Exploring the Scoresbysund fjord system
Location: Scoresbysund, Greenland
Day 4 sees us sailing into the world's largest fjord system. You will notice the change in climate as we leave the warmer waters of the Gulf Stream and enter the cold water current that follows the coast of East Greenland. Some of the places we visit on this expedition have not been visited by other humans for the last 200 years, if at all!
As we explore the Scoresbysund fjord system, we will attempt to land in several places. These landings are performed as pure wilderness expeditions. When we visit the former trading post Syd Kap, you will see old blubber ovens and the remains of Thule dwellings. In Bjørne Øer, you can see the even bigger remains of an old Thule settlement. The hunters' cabin in Hecla Havn is a great place to spot birds and smaller mammals, including Arctic hare, lemming and ptarmigans. At Viking Bay, you can study the Colombia basalt rock formations or visit a large glacier. Qupaulakajik is significant for its abundance of plant fossils – it is possible to find fossils that are over 200 million years old here.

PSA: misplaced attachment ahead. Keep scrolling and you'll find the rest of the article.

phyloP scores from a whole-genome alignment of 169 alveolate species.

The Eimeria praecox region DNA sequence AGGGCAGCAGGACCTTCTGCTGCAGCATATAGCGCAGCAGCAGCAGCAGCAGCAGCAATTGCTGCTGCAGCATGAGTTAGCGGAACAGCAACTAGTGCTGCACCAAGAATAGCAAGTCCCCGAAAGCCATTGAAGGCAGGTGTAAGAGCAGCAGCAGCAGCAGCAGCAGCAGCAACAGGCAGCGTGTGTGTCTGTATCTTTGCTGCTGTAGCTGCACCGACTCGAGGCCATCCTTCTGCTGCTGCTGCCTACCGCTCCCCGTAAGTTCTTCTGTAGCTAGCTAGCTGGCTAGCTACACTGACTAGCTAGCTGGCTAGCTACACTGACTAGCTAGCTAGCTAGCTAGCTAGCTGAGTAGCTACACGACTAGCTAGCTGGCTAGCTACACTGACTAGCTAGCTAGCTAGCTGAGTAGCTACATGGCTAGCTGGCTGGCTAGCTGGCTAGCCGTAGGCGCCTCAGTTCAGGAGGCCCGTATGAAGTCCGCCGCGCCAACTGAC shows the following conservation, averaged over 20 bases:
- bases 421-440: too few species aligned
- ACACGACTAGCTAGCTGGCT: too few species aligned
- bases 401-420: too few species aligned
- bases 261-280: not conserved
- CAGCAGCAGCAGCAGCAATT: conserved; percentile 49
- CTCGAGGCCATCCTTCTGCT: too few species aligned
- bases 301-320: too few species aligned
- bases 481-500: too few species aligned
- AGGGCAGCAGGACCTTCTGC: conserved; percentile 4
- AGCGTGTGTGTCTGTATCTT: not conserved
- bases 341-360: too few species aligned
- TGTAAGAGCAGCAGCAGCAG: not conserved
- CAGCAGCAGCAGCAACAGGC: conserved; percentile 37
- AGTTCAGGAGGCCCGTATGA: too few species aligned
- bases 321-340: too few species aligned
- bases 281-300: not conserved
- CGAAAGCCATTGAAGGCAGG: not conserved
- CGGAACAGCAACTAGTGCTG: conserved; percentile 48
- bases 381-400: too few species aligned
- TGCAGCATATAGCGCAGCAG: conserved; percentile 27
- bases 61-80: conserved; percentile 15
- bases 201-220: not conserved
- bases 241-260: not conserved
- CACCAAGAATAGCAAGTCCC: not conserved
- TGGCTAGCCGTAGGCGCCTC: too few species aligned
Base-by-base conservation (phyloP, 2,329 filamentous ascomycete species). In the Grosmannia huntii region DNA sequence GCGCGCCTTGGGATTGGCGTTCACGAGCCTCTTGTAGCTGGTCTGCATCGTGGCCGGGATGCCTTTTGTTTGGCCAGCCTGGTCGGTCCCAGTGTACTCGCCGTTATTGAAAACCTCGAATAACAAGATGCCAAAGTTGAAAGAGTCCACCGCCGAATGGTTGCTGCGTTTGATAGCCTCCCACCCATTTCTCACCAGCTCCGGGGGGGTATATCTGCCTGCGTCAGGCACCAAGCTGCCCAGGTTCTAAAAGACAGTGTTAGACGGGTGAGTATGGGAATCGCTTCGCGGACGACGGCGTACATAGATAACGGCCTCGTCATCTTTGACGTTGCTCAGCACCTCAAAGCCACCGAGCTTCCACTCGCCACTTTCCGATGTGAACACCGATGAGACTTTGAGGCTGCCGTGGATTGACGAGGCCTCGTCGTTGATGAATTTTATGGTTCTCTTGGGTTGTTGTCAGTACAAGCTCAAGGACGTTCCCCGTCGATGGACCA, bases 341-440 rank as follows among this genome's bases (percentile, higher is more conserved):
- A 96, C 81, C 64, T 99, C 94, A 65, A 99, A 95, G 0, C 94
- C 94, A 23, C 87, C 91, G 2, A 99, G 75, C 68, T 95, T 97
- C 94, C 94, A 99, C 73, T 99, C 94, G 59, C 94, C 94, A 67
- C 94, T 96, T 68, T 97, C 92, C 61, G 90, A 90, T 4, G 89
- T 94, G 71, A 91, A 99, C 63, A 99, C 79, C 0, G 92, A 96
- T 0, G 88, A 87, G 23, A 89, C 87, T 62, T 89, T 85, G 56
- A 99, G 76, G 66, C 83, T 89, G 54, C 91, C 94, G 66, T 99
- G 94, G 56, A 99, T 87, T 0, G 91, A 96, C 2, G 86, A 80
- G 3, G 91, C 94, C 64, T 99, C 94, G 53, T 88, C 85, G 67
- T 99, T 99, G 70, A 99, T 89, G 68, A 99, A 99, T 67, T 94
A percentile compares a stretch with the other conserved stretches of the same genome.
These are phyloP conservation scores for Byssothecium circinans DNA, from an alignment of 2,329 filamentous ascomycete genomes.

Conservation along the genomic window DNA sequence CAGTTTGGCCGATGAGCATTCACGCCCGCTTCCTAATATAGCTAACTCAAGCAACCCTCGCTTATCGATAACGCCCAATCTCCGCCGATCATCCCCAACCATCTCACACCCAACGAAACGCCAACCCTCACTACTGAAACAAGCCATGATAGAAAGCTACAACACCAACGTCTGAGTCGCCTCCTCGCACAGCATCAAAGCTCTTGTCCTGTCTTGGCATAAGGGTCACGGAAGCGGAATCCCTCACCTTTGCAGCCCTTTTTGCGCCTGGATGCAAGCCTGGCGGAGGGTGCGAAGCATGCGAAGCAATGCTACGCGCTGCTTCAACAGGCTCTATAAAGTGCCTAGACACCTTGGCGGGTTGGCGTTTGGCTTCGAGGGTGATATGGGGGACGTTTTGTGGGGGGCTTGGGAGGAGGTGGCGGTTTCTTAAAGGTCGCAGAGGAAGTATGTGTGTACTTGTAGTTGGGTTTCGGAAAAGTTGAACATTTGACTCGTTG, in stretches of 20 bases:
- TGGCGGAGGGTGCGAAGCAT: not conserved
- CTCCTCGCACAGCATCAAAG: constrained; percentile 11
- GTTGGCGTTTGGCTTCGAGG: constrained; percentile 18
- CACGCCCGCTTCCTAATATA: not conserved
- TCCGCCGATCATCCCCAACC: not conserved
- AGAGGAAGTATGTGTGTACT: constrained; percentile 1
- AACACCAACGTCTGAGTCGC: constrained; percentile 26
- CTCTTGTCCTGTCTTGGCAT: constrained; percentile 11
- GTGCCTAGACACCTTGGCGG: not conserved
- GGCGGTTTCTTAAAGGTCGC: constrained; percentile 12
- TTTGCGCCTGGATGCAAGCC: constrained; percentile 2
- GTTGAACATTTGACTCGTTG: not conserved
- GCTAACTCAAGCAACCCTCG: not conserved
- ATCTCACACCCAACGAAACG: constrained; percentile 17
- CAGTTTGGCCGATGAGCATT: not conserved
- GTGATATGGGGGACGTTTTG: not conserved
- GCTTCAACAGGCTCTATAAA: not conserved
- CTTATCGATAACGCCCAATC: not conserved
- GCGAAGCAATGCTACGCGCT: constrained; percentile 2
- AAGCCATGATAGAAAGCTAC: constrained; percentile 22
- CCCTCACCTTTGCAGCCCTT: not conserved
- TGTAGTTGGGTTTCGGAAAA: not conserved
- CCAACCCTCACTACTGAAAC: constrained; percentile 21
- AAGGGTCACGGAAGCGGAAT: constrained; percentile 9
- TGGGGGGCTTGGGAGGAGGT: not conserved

The mountains in this area are almost alpine in nature, rising right out of the largest fjord systems on earth to an altitude of more than 2,500 metres above sea level. The waters are scattered with large icebergs and the valleys are inhabited by musk oxen.
As we continue to explore this fjord, watch out for other wildlife such as the all-white Arctic hare, the Arctic fox or the very rare Arctic wolf. Turn your eyes to the sky to spot the white Greenland falcon, ptarmigan, snowy owl and a variety of sea birds.
Sailing in this fjord is an experience of a lifetime – it's like a maze surrounded by spectacular snow-capped peaks. Remember to watch out for polar bears wherever you see ice.